The one thing I remember most about that stressful year was the awful, angry desperation. I was being treated very poorly. I had few options. I had no guidance (my graduate advisor was on the verge of retirement and had never done much in the way of advising me). I was falling deeper and deeper into debt, and I was tired of having to rely on financial assistance from my mother-in-law. I spent several hours a day on public transportation, traveling between my many adjuncting gigs. I wanted security, and to know what was going to happen next. I wanted to not have to worry about how I would pay my bills. I felt like I was being led on, strung along with comments from faculty that I was a great teacher and maybe a position would open up for me, and then being shot down, over and over. I was tired all of the time – from the work, from the worry, from the noise that kept me up at night in our not-very-nice neighborhood. It was one of the worst periods of my life.
My more recent job search was also stressful, but at least I knew I could stay in my postdoc for a few more years if I needed to. I knew I could pay my bills. And I liked where I lived. I didn’t have the security and legitimacy that comes with getting a job, and I wanted it badly. But honestly, the stress of that period doesn’t even come close to the year after I finished grad school.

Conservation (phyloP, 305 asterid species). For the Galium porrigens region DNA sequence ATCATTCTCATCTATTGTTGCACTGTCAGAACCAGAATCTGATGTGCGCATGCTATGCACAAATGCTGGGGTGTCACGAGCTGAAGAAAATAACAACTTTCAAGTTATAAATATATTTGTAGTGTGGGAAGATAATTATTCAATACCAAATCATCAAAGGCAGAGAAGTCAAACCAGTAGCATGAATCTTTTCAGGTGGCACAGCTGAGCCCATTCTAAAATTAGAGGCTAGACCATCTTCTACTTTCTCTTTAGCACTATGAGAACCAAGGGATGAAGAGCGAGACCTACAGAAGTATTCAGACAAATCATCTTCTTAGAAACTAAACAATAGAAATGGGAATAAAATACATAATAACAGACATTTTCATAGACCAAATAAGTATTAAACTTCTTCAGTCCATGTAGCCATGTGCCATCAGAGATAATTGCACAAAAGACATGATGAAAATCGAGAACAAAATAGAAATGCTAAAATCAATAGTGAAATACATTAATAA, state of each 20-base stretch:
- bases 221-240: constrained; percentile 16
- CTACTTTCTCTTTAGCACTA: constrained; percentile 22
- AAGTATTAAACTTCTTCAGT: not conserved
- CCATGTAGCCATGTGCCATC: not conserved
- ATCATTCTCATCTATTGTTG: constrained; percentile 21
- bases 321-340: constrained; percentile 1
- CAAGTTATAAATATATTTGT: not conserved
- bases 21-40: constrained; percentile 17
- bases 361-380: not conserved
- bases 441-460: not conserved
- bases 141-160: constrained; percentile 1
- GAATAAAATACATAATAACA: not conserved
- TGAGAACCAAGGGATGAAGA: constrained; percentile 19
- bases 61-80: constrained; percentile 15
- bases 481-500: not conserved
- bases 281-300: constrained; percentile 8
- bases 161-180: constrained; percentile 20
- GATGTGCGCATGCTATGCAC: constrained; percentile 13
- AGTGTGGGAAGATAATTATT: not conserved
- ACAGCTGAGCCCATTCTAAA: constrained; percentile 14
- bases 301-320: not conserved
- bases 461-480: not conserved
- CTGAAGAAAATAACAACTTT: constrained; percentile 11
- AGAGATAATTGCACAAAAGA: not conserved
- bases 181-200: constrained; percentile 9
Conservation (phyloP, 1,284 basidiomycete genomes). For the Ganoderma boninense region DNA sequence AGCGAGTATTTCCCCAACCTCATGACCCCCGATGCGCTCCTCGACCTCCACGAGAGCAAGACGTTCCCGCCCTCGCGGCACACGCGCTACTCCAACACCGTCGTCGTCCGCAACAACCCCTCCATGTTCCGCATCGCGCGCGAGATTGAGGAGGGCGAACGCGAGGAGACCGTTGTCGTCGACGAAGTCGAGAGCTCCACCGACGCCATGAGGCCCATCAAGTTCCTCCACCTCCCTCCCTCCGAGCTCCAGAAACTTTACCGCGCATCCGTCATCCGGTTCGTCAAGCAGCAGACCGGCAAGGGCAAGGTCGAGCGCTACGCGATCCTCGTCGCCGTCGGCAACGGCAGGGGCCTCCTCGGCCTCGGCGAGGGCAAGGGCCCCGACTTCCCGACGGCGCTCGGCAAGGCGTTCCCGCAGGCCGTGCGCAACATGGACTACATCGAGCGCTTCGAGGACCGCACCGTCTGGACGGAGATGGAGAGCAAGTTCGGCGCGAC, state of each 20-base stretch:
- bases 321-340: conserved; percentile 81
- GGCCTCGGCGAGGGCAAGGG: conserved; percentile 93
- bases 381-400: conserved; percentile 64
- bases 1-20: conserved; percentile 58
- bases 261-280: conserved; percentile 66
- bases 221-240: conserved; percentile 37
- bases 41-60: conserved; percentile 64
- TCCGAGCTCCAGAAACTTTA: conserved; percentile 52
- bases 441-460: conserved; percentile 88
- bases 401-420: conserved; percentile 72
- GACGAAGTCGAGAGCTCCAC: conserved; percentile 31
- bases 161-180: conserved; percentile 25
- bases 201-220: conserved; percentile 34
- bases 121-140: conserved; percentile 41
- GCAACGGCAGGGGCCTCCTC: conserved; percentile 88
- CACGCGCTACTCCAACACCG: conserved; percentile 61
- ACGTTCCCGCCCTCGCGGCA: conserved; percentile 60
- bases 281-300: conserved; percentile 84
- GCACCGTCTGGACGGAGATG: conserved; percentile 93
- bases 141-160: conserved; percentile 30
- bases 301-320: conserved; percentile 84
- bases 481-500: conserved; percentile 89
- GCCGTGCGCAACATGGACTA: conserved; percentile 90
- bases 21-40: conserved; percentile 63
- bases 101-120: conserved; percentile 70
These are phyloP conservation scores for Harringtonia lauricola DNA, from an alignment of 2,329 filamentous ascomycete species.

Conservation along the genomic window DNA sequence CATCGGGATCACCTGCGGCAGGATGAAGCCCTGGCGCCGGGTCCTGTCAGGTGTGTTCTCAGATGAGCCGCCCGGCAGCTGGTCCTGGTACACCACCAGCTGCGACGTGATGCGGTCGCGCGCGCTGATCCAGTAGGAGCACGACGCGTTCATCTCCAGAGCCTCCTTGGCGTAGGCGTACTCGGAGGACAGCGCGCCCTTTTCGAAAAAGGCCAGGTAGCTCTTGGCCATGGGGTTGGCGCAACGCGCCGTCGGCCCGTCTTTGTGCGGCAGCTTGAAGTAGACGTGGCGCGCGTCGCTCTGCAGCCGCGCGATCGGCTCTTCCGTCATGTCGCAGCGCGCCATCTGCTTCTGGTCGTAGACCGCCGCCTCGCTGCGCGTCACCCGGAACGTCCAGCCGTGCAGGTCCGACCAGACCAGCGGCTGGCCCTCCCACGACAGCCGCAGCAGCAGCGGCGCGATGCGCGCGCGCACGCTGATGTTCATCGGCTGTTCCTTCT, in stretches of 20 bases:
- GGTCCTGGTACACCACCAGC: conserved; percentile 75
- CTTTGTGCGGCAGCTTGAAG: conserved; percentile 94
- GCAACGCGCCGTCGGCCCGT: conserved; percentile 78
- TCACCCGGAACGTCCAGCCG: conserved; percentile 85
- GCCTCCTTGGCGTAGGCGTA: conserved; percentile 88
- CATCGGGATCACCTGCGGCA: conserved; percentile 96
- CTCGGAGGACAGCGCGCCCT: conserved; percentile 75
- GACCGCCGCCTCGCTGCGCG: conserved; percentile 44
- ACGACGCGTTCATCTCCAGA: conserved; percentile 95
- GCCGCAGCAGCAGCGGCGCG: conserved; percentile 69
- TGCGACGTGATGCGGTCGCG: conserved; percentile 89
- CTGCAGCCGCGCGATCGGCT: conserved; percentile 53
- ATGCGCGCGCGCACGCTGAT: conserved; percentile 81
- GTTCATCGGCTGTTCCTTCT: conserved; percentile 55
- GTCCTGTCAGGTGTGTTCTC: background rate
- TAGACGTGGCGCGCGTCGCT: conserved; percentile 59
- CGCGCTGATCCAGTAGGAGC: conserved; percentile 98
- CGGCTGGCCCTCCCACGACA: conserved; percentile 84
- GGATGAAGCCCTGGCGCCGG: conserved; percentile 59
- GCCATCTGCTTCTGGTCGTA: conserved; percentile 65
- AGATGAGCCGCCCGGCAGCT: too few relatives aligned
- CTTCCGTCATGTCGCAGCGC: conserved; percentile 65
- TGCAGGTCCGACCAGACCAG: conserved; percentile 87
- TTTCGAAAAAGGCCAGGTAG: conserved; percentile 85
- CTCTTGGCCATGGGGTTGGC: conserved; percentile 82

Recently, I met up with some friends from graduate school who are either close to finishing or have recently finished their degrees. These people are accomplished scholars, good teachers, and fun to be around – they are exactly the kind of people you would expect to succeed. But because of the terrible job market and decreasing funding availability, they don’t have a clear plan for what happens next, and they are adjuncting. I see that angry desperation in their eyes and it saddens me. I see it also in the comments on the job search wiki, on blogs, on friend’s Facebook statuses. The angry desperation affects how you approach everything in your life. It can ruin personal relationships, your perspective about what you want out of life, your ability to function as a scholar, and even (I hate to say it) your chances at getting a job. It’s horrible and unfair and terrifying.